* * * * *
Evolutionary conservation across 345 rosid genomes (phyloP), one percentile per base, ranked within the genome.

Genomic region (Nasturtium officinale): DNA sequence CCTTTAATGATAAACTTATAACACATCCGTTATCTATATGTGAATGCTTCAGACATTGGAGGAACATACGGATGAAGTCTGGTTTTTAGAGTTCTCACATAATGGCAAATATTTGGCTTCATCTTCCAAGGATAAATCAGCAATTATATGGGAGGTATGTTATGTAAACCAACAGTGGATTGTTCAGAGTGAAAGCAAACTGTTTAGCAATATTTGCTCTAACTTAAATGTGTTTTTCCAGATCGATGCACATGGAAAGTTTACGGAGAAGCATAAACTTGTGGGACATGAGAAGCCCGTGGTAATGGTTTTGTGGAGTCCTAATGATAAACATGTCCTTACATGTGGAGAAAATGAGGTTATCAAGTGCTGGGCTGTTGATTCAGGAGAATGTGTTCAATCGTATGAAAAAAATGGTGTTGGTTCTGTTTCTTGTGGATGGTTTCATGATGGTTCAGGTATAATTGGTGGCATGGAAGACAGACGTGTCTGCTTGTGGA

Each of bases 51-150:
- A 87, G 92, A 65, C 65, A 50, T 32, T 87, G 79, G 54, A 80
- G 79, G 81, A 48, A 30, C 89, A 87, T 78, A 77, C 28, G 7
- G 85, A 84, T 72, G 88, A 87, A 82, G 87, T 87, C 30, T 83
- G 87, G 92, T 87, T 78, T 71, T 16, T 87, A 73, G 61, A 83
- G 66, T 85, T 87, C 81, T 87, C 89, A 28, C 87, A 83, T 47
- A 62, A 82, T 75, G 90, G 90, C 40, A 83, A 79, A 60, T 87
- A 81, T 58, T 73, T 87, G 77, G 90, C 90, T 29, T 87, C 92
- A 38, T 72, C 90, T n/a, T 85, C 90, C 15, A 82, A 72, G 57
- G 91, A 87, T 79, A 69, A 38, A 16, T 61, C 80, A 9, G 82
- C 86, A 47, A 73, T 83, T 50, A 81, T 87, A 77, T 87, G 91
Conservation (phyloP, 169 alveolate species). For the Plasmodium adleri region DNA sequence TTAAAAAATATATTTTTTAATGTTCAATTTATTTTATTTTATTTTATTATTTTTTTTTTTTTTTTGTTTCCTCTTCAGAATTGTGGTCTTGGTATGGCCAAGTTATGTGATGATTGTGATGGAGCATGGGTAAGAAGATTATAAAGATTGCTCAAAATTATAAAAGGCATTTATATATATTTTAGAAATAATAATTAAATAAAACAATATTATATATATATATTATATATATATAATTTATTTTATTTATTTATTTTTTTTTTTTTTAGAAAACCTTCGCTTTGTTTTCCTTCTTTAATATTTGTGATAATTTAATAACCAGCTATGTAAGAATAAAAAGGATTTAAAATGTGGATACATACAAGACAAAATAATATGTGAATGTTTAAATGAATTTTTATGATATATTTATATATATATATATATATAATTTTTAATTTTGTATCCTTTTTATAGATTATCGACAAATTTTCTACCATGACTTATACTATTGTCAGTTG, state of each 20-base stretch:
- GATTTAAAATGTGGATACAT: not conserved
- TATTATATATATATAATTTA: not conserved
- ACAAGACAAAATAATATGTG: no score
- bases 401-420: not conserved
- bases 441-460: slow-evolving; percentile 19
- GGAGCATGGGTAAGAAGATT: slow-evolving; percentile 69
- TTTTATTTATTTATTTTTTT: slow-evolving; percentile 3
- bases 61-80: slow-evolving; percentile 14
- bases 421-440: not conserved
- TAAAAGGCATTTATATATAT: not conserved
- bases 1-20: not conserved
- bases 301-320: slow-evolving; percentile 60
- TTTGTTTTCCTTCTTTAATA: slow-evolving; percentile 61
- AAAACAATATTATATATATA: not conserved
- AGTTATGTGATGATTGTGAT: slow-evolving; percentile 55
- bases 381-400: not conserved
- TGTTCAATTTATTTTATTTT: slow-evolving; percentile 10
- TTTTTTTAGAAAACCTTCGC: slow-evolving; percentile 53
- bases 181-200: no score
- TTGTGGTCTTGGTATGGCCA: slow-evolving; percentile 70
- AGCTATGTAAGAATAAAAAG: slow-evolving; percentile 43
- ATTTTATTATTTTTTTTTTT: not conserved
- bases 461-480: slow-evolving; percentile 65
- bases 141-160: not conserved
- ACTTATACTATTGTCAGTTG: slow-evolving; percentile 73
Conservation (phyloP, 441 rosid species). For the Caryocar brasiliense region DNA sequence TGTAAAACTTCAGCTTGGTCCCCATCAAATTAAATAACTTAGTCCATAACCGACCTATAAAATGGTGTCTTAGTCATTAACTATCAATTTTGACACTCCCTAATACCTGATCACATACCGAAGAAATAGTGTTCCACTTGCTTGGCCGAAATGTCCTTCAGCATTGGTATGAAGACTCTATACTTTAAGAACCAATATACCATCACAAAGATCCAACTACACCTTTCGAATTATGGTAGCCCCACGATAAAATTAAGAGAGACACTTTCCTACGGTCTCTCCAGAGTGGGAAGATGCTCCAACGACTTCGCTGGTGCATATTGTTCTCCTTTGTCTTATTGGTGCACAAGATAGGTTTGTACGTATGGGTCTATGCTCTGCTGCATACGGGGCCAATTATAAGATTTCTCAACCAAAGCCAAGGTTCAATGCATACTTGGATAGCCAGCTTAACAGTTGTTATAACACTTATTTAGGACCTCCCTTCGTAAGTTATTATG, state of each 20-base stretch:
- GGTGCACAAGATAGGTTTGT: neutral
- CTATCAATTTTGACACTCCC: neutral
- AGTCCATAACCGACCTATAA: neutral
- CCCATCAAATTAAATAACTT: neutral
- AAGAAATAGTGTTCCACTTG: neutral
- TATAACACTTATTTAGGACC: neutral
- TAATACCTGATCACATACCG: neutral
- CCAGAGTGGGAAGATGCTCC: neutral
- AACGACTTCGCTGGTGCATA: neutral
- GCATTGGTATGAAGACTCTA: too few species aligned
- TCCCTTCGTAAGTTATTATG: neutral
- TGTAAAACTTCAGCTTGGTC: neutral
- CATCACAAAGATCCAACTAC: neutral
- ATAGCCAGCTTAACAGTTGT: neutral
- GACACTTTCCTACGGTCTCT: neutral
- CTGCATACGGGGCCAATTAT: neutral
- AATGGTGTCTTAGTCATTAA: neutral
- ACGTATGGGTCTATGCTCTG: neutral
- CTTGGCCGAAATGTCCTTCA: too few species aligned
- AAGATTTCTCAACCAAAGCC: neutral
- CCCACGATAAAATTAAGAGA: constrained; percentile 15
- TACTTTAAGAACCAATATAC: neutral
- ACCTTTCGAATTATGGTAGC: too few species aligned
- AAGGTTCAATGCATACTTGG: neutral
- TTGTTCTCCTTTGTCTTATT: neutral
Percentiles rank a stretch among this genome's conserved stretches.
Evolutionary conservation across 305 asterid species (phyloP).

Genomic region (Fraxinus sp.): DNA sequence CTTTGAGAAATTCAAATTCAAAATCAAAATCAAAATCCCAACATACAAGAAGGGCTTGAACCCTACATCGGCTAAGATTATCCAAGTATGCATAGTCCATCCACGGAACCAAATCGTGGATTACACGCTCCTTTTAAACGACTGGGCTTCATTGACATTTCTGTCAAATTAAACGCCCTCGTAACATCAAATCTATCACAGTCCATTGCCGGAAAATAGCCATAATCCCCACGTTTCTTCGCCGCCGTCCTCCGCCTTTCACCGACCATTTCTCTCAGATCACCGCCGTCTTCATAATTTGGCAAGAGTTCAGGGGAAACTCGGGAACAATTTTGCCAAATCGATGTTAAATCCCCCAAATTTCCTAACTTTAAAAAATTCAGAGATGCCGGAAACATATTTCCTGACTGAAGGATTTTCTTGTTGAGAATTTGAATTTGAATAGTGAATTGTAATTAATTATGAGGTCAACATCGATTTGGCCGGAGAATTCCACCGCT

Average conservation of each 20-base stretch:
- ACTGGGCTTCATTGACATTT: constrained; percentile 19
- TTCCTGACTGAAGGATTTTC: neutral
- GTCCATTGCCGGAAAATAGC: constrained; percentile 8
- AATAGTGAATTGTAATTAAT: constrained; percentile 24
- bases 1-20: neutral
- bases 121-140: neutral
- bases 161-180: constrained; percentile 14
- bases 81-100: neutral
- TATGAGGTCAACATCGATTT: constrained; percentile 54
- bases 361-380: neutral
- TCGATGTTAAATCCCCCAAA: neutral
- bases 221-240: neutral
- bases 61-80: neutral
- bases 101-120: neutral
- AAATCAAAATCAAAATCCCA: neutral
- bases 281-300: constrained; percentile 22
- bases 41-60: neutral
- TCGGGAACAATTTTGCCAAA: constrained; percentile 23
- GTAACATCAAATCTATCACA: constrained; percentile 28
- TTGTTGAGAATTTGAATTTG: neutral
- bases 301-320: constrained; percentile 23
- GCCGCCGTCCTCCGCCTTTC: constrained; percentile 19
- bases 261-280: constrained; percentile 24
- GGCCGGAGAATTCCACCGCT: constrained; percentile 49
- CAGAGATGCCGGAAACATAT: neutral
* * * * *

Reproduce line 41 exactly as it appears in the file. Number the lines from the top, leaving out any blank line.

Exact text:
- GGTGCACAAGATAGGTTTGT: neutral